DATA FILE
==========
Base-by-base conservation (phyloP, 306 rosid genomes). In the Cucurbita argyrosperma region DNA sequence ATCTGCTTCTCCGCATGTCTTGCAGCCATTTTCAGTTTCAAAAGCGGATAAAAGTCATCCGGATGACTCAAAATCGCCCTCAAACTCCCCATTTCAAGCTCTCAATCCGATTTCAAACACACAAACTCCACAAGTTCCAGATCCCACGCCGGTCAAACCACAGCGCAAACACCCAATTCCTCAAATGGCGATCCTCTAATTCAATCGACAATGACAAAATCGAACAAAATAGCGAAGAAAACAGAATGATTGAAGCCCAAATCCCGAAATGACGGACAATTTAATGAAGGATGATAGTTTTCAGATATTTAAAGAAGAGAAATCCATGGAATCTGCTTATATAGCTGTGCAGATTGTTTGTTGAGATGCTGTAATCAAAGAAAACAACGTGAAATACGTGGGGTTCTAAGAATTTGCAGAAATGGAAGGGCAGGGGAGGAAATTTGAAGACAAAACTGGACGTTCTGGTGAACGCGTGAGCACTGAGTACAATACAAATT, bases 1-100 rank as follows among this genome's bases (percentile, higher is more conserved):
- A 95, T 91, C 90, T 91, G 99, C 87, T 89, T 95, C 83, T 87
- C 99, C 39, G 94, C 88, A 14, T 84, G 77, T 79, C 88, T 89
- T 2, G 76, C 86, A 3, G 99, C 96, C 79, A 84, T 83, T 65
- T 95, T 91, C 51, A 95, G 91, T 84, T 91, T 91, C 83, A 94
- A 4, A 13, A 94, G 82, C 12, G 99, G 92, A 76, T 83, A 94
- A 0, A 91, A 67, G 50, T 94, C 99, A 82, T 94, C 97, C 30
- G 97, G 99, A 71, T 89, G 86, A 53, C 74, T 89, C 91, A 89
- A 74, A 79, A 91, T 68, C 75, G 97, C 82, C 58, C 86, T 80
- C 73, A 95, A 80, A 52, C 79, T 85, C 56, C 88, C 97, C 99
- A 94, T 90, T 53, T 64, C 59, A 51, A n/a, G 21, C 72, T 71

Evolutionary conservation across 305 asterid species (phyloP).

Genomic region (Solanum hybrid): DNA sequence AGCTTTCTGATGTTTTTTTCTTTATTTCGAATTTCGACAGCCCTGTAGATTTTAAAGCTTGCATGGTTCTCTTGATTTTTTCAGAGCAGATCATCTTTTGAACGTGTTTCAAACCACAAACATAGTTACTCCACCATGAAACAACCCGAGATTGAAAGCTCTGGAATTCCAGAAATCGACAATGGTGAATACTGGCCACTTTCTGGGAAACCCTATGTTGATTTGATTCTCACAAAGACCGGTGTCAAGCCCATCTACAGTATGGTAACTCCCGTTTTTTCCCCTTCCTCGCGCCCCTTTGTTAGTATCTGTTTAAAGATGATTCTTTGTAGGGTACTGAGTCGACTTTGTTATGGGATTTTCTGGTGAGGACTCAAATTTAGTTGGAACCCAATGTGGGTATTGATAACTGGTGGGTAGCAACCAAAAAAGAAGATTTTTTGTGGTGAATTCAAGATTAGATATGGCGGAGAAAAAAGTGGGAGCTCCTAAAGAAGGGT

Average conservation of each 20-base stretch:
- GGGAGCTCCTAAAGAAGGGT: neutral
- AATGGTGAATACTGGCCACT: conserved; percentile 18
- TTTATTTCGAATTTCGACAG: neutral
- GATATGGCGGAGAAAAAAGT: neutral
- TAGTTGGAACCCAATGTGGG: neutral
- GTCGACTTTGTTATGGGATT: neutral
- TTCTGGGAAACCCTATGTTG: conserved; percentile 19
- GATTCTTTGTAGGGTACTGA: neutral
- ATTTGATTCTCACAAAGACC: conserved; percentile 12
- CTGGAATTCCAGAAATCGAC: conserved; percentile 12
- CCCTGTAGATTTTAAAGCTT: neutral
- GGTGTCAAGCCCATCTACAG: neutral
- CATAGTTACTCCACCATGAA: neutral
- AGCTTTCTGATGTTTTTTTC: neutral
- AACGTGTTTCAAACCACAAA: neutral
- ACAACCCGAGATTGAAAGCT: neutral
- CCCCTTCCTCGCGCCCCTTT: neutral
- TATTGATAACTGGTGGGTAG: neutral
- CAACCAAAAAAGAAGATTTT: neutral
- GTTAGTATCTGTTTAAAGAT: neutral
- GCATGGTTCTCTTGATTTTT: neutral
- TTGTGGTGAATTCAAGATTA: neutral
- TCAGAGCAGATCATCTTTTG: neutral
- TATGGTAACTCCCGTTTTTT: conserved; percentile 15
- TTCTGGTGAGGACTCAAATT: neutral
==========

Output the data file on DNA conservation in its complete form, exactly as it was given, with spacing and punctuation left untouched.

Base-by-base conservation (phyloP, 306 rosid genomes). In the Cucurbita argyrosperma region DNA sequence ATCTGCTTCTCCGCATGTCTTGCAGCCATTTTCAGTTTCAAAAGCGGATAAAAGTCATCCGGATGACTCAAAATCGCCCTCAAACTCCCCATTTCAAGCTCTCAATCCGATTTCAAACACACAAACTCCACAAGTTCCAGATCCCACGCCGGTCAAACCACAGCGCAAACACCCAATTCCTCAAATGGCGATCCTCTAATTCAATCGACAATGACAAAATCGAACAAAATAGCGAAGAAAACAGAATGATTGAAGCCCAAATCCCGAAATGACGGACAATTTAATGAAGGATGATAGTTTTCAGATATTTAAAGAAGAGAAATCCATGGAATCTGCTTATATAGCTGTGCAGATTGTTTGTTGAGATGCTGTAATCAAAGAAAACAACGTGAAATACGTGGGGTTCTAAGAATTTGCAGAAATGGAAGGGCAGGGGAGGAAATTTGAAGACAAAACTGGACGTTCTGGTGAACGCGTGAGCACTGAGTACAATACAAATT, bases 1-100 rank as follows among this genome's bases (percentile, higher is more conserved):
- A 95, T 91, C 90, T 91, G 99, C 87, T 89, T 95, C 83, T 87
- C 99, C 39, G 94, C 88, A 14, T 84, G 77, T 79, C 88, T 89
- T 2, G 76, C 86, A 3, G 99, C 96, C 79, A 84, T 83, T 65
- T 95, T 91, C 51, A 95, G 91, T 84, T 91, T 91, C 83, A 94
- A 4, A 13, A 94, G 82, C 12, G 99, G 92, A 76, T 83, A 94
- A 0, A 91, A 67, G 50, T 94, C 99, A 82, T 94, C 97, C 30
- G 97, G 99, A 71, T 89, G 86, A 53, C 74, T 89, C 91, A 89
- A 74, A 79, A 91, T 68, C 75, G 97, C 82, C 58, C 86, T 80
- C 73, A 95, A 80, A 52, C 79, T 85, C 56, C 88, C 97, C 99
- A 94, T 90, T 53, T 64, C 59, A 51, A n/a, G 21, C 72, T 71

Evolutionary conservation across 305 asterid species (phyloP).

Genomic region (Solanum hybrid): DNA sequence AGCTTTCTGATGTTTTTTTCTTTATTTCGAATTTCGACAGCCCTGTAGATTTTAAAGCTTGCATGGTTCTCTTGATTTTTTCAGAGCAGATCATCTTTTGAACGTGTTTCAAACCACAAACATAGTTACTCCACCATGAAACAACCCGAGATTGAAAGCTCTGGAATTCCAGAAATCGACAATGGTGAATACTGGCCACTTTCTGGGAAACCCTATGTTGATTTGATTCTCACAAAGACCGGTGTCAAGCCCATCTACAGTATGGTAACTCCCGTTTTTTCCCCTTCCTCGCGCCCCTTTGTTAGTATCTGTTTAAAGATGATTCTTTGTAGGGTACTGAGTCGACTTTGTTATGGGATTTTCTGGTGAGGACTCAAATTTAGTTGGAACCCAATGTGGGTATTGATAACTGGTGGGTAGCAACCAAAAAAGAAGATTTTTTGTGGTGAATTCAAGATTAGATATGGCGGAGAAAAAAGTGGGAGCTCCTAAAGAAGGGT

Average conservation of each 20-base stretch:
- GGGAGCTCCTAAAGAAGGGT: neutral
- AATGGTGAATACTGGCCACT: conserved; percentile 18
- TTTATTTCGAATTTCGACAG: neutral
- GATATGGCGGAGAAAAAAGT: neutral
- TAGTTGGAACCCAATGTGGG: neutral
- GTCGACTTTGTTATGGGATT: neutral
- TTCTGGGAAACCCTATGTTG: conserved; percentile 19
- GATTCTTTGTAGGGTACTGA: neutral
- ATTTGATTCTCACAAAGACC: conserved; percentile 12
- CTGGAATTCCAGAAATCGAC: conserved; percentile 12
- CCCTGTAGATTTTAAAGCTT: neutral
- GGTGTCAAGCCCATCTACAG: neutral
- CATAGTTACTCCACCATGAA: neutral
- AGCTTTCTGATGTTTTTTTC: neutral
- AACGTGTTTCAAACCACAAA: neutral
- ACAACCCGAGATTGAAAGCT: neutral
- CCCCTTCCTCGCGCCCCTTT: neutral
- TATTGATAACTGGTGGGTAG: neutral
- CAACCAAAAAAGAAGATTTT: neutral
- GTTAGTATCTGTTTAAAGAT: neutral
- GCATGGTTCTCTTGATTTTT: neutral
- TTGTGGTGAATTCAAGATTA: neutral
- TCAGAGCAGATCATCTTTTG: neutral
- TATGGTAACTCCCGTTTTTT: conserved; percentile 15
- TTCTGGTGAGGACTCAAATT: neutral